Wall of White Light, Sean Scully, 1998, Oil on linen, 96″ x 9″.



5 Responses to “Abstraction: Barrett’s Interpreting Art, Chap IV”

  1. 1 sandyw June 16, 2007 at 8:17 pm

    de Kooning’s women are disturbing to me. They strike me as some of the drawings that our mentally disturbed clients used to draw. I agree with June – he is not my kind of painter.

    Scully’s work is peaceful – that may not always be good but I would take it over someone who works so hard to distress.

    Sandy W

  2. 2 clairan June 12, 2007 at 5:42 pm

    I have to totally agree with you June. I hate de Kooning’s women. They have always looked to me like women painted by a misogynist psychopath. And yes his surfaces are luscious — too bad the content is so disturbing. Eileen is spot on — his content is a conscious decision.

    As is Scully’s lovely lovely, formal and yet very warm and human shapes.

  3. 3 eileen doughty June 12, 2007 at 10:08 am

    de Kooning’s process was something he developed over time, his subject matter could only be a conscious choice. i think he is being disingenuous to say anything else. how could he spend so much time painting a series of women if he was not engaged in the subject – even if he was engaged negatively.

    and i dubious about Barrett’s statements that we should respect painters because they spent so many years at their work (among other reasons, of course). So do we respect very talented but new painters less? do we have to respect less-talented painters who have made that lifetime commitment? seems like a weak statement to me – one of the few that i’ve had to disagree with in the book, so far!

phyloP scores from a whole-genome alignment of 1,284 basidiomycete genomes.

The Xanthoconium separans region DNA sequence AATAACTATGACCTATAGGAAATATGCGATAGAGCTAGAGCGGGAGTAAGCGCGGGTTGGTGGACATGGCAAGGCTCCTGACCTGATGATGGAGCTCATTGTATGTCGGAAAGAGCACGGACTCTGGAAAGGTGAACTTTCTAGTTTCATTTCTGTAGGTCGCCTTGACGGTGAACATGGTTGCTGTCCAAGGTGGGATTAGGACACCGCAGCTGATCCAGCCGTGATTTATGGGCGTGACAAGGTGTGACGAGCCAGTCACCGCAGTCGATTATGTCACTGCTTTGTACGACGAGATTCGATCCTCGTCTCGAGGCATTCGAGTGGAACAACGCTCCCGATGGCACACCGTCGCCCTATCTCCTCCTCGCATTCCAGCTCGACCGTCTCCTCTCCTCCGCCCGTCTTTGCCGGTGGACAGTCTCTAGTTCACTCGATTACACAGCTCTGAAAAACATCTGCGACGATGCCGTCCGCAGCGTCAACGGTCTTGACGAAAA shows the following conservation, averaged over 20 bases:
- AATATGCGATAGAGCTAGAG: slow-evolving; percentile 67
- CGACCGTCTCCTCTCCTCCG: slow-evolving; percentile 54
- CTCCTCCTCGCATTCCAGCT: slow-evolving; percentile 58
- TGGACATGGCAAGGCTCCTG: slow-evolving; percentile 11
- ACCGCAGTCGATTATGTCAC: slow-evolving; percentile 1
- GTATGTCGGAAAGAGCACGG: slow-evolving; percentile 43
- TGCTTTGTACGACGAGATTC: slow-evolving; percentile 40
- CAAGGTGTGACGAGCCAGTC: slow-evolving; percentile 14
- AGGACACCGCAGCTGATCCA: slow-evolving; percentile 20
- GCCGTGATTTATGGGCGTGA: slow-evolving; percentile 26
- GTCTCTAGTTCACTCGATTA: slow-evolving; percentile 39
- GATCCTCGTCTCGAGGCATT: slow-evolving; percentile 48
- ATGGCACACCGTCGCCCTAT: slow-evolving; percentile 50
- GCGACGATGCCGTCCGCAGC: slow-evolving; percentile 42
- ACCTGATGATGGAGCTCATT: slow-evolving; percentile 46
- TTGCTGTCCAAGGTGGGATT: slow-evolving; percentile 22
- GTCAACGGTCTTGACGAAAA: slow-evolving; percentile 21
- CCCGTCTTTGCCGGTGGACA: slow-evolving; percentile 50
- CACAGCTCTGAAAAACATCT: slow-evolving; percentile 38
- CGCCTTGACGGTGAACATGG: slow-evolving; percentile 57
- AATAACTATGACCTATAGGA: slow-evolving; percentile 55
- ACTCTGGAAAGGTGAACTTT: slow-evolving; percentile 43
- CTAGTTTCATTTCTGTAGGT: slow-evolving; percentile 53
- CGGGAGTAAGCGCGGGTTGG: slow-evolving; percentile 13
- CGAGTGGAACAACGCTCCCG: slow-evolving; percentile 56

4. 4 June June 11, 2007 at 8:30 am

    I can never get beyond de Kooning’s view of women. That is, I always think — now this time, I’ll just admire the smooshy delicious paint and brush strokes and the sheer magnificence of his surface — but then I see that female in the imagery, and I’m turned off all over again. I want to like him, but he makes me angry.

    I have had friends who never could go to Germany because of the Nazi’s. They knew it was an irrational and foolish attitude and limited them in many ways, but they couldn’t stop their feelings of revulsion. That’s the way I feel about de Kooning– he isn’t abstracting — he’s pouring out hatred and disdain and meanness, even in the midst of luscious excesses of beautiful paint.

    Oddly enough, I don’t have the same feeling about Picasso — I think it has something to do with de Kooning’s overblown painted surfaces. Picasso has a far more subdued relationship with his paint and so it seems less visceral, less angry and hateful the de Kooning. Also Picasso did a lot of women who don’t seem to be demons; I’m not sure de Kooning painted any.

    As for Scully — well, you already know I’m a sucker for this kind of stuff. Thanks, Rayna, for the book suggestions. I’m going to see if the library has them.

  5. 5 Rayna June 10, 2007 at 3:10 pm

    I see tremendous energy in deKooning’s work but to me, it is hostile, angry, and yes – extremely negative toward women. But so was Picasso’s work.

    I discovered Sean Scully’s book “The Color of Time” a few years ago in London and it is my most prized book – now out of print. Photographs to die for. Only later did I find his paintings, and while they are restrained and appear more cerebral than his photos, they are layered and luminous when you see them in person. There is a lot going on beneath the surface – at least for me. I have his book “Wall of Light” but might not have bought it if I had not seen his paintings. I find his work poetic and inspiring. But he is an acquired taste.

Comments are currently closed.

Enter your email address to follow this blog and receive notifications of new posts by email.

Join 220 other subscribers


%d bloggers like this: